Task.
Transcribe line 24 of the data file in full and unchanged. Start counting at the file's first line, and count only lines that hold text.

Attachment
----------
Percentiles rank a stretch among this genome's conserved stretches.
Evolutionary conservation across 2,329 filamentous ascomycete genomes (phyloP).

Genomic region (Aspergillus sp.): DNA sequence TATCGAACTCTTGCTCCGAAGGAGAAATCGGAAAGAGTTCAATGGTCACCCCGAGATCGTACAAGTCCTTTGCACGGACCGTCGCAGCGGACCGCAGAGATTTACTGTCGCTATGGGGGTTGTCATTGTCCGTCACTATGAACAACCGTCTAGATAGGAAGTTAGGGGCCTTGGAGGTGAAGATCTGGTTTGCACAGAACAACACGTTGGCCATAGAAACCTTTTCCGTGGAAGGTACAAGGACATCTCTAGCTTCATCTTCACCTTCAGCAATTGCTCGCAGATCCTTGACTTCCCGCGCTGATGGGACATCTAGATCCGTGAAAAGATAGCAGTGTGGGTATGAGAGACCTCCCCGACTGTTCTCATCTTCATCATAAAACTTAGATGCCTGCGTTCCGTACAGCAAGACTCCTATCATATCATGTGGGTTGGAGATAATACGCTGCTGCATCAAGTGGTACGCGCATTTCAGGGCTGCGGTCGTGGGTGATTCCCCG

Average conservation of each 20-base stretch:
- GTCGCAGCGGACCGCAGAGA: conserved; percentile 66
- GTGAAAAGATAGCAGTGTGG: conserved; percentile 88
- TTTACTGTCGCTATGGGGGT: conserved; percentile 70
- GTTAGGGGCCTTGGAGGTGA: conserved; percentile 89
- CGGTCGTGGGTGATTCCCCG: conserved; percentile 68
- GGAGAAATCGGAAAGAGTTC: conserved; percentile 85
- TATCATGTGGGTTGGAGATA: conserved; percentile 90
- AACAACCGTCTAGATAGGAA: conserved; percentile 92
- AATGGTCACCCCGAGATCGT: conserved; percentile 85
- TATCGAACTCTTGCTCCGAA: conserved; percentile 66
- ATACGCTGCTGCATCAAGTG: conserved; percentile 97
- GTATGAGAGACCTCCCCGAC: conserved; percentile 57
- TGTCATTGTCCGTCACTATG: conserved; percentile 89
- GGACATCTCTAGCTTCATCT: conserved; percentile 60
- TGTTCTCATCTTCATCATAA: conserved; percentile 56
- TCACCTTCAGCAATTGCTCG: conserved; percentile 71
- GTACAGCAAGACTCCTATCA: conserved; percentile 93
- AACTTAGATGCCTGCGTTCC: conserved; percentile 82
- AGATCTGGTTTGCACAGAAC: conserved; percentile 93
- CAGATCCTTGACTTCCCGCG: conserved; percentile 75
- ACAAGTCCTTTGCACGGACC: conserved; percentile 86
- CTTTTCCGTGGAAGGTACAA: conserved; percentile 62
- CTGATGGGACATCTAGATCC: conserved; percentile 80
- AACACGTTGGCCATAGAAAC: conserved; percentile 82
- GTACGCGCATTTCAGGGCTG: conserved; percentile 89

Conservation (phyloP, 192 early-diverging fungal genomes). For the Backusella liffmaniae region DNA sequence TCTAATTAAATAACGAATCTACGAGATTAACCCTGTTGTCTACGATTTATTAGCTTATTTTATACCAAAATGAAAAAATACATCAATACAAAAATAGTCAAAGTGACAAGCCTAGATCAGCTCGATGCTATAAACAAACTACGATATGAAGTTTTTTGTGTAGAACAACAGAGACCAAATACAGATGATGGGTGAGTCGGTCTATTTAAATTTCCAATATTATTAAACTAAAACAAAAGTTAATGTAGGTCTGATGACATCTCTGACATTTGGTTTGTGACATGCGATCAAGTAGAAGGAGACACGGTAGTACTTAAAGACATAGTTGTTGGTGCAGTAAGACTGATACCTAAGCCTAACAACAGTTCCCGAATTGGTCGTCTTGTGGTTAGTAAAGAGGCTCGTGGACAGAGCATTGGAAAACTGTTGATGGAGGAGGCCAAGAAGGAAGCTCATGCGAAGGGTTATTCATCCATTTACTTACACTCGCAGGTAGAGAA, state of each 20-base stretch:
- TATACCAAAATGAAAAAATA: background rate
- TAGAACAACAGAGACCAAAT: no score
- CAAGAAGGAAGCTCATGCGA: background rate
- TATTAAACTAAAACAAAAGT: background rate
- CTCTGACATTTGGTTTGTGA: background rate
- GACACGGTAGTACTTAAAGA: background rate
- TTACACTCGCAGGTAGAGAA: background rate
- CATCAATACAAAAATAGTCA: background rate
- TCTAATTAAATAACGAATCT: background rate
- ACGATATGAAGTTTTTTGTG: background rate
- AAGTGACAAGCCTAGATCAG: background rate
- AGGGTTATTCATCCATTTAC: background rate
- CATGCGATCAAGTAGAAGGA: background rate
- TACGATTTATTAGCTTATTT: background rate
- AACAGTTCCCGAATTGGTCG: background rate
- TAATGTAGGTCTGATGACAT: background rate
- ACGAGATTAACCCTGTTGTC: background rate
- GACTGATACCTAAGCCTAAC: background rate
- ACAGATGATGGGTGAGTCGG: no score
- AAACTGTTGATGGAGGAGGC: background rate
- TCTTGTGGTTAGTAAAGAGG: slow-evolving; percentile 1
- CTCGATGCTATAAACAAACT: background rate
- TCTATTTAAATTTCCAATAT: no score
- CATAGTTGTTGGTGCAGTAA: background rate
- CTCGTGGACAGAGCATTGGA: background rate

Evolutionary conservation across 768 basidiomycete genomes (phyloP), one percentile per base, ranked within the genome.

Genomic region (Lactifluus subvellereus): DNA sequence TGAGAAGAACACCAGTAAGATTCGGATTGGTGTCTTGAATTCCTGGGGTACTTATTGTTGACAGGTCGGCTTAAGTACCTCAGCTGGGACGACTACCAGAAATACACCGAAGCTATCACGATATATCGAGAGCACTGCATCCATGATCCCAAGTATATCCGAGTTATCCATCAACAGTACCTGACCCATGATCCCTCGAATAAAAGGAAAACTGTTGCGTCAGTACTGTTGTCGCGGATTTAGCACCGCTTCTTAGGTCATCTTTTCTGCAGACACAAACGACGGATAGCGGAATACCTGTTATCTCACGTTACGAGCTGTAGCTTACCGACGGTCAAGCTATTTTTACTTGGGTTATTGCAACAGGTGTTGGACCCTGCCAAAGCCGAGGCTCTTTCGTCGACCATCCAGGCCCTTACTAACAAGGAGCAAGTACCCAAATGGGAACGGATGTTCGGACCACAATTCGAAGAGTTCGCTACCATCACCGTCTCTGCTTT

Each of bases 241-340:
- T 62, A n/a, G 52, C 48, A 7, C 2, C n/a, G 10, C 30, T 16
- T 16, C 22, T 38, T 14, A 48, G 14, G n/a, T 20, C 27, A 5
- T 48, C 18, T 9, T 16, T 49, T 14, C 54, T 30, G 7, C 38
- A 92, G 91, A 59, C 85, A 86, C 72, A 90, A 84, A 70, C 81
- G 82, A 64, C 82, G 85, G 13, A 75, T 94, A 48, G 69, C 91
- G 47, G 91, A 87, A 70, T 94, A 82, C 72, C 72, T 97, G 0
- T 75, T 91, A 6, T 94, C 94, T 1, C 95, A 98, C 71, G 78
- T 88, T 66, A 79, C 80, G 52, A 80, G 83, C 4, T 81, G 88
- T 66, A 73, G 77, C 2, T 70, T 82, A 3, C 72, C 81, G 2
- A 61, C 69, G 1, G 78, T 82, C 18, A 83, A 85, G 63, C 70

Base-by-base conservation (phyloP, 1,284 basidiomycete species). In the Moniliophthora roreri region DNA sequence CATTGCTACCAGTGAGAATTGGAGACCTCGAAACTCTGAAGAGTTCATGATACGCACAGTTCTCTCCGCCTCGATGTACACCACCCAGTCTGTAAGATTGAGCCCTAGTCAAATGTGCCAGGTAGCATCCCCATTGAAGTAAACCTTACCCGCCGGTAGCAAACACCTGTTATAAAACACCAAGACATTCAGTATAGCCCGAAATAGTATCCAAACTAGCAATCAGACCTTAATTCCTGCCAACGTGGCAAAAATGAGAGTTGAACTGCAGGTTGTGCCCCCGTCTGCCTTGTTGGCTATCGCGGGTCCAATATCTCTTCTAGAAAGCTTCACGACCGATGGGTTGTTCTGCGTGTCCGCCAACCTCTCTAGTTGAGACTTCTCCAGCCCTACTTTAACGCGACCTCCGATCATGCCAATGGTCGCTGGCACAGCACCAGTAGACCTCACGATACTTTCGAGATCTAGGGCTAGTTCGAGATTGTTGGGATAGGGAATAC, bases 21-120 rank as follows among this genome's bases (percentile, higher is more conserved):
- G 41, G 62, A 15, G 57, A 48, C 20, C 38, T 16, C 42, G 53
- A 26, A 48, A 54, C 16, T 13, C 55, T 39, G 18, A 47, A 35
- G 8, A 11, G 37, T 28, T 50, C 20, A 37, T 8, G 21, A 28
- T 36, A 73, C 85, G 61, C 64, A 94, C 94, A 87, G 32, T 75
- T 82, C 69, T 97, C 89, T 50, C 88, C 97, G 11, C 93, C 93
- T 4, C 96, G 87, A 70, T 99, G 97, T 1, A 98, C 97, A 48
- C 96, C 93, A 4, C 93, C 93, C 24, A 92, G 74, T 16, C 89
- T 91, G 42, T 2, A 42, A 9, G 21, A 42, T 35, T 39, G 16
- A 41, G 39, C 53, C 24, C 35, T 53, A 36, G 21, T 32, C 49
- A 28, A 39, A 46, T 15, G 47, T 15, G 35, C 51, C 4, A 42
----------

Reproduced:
- CAGATCCTTGACTTCCCGCG: conserved; percentile 75